The Apollon Musagète’s textures switched easily and impressively between the bumptious rhythmic ostinati and delicate, atmospheric harmonic effects answered by Ohlsson’s deft upper-register playing.Review: La Jolla Music Society winter season opener offers fresh takes on established traditions10 Oct 2022
“A critical debate has existed for years regarding Shostakovich’s G minor piano quintet. Shostakovich’s work remains so entangled with its reception by the Soviet regime that the alternating approval and opprobrium his music received in his own country have become an unfortunate (and inappropriate) barometer of musical substance and authenticity in ours.
The quintet’s long popularity with audiences, its immediate praise from the Stalinist machine (and withering assessment by Prokofiev) have painted this piece as an example of sycophantic aesthetic propaganda. The folly of this idea was made evident by the version presented by the Apollon Musagète and La Jolla Music Society favorite Garrick Ohlsson, with a treatment that emphasized the quintet’s powerful brutality and midcentury constructivism.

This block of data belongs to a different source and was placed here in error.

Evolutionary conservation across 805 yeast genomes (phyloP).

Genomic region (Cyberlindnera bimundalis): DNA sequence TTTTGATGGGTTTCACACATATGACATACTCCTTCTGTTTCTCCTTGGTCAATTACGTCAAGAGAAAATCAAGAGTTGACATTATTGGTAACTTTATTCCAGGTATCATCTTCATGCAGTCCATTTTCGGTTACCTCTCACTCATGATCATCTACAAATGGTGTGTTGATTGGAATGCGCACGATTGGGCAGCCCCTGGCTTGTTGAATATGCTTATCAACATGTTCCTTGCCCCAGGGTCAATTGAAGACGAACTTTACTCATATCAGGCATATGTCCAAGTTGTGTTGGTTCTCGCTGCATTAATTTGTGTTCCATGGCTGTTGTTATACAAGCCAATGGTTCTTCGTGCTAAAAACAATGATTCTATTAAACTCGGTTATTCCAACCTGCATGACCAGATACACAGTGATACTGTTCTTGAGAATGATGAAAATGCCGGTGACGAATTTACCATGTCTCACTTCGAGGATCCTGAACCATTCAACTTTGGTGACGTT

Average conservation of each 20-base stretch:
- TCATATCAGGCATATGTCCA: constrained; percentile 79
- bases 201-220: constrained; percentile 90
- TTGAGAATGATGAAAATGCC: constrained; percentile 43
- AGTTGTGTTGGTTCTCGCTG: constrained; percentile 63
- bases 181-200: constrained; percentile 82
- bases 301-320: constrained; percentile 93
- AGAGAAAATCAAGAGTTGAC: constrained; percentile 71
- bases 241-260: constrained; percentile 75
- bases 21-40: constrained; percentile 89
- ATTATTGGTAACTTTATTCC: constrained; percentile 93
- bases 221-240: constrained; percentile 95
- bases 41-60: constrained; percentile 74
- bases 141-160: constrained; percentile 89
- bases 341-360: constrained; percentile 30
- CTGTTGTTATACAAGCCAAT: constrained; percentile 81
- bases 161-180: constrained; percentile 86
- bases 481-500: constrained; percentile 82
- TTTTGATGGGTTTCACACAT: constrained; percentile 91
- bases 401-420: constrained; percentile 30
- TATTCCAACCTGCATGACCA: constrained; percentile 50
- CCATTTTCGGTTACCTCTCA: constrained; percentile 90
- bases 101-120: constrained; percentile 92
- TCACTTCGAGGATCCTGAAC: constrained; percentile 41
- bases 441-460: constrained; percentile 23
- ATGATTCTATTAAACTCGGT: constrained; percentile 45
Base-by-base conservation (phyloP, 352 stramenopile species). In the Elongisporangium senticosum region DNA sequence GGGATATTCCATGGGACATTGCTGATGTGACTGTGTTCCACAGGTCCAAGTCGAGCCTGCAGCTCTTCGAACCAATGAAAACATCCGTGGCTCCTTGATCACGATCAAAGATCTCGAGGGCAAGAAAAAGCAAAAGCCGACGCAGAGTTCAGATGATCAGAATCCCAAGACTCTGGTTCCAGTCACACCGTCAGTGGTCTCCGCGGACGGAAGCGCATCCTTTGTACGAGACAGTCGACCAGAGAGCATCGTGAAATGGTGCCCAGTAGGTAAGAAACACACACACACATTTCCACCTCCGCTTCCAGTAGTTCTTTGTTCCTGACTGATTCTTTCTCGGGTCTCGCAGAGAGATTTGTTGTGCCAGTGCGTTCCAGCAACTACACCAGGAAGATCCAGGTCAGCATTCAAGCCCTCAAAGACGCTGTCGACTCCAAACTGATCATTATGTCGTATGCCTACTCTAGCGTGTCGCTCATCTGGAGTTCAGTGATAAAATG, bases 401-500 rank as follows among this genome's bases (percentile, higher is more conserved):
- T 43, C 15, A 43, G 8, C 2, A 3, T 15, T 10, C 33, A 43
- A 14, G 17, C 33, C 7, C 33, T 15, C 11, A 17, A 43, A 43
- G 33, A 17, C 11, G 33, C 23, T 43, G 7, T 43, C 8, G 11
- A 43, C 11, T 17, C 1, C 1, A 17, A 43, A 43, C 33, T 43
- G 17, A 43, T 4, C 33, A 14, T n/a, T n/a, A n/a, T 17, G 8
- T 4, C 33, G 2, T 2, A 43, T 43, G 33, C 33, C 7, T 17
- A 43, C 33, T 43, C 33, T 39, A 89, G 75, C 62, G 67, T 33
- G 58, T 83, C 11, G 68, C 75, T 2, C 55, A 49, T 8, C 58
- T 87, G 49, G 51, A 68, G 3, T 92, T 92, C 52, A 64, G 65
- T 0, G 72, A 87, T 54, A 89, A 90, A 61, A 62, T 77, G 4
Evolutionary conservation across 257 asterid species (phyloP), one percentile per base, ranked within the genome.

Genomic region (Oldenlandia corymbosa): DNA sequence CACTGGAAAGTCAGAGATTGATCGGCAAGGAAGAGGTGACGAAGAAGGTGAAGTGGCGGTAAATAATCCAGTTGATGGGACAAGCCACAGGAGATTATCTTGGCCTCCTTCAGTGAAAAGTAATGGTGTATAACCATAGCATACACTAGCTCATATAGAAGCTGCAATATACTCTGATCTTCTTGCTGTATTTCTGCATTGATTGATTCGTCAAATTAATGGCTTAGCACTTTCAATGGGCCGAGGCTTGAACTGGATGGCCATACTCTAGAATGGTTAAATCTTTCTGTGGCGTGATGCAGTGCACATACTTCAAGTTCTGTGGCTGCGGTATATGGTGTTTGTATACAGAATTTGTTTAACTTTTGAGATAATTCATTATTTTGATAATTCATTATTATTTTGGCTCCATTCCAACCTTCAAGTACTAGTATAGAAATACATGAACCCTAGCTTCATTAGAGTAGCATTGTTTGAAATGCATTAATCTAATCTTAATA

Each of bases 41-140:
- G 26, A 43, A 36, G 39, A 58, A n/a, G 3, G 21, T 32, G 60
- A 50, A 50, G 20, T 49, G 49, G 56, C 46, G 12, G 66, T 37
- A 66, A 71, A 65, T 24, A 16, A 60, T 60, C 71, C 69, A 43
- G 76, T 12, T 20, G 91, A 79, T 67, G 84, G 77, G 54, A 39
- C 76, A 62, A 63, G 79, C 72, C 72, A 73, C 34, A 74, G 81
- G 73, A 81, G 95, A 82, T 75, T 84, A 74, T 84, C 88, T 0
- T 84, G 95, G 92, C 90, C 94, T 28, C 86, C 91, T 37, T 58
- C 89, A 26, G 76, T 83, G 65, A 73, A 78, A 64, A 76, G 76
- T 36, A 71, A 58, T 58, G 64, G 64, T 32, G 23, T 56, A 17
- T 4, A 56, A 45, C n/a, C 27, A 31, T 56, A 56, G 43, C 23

The first movement — a prelude and fugue — features heavy, percussive block piano chords counterposed with turbulent, churning string masses. Shostakovich knew Bach’s music well (and composed a set of preludes and fugues that pay tribute to “The Well-tempered Clavier”), though his counterpoint is intentionally thorny, with non-functional motivic loops played with an appropriately heavy hand by pianist Ohlsson.
The second movement is driving and mechanical. The Apollon Musagète’s textures switched easily and impressively between the bumptious rhythmic ostinati and delicate, atmospheric harmonic effects answered by Ohlsson’s deft upper-register playing.
Throughout, the players combined a remarkable unity — of grim, apocalyptic vision and dysfunction in their reading, and precision of touch and suppleness in their ensemble playing. They managed, ultimately, to get at the shocking emotional inversion of stability and danger that lives in this work, in the final moments of placidity and peace with which the quintet ends, now heard as a terrible indictment of Shostakovich’s 1940 world.”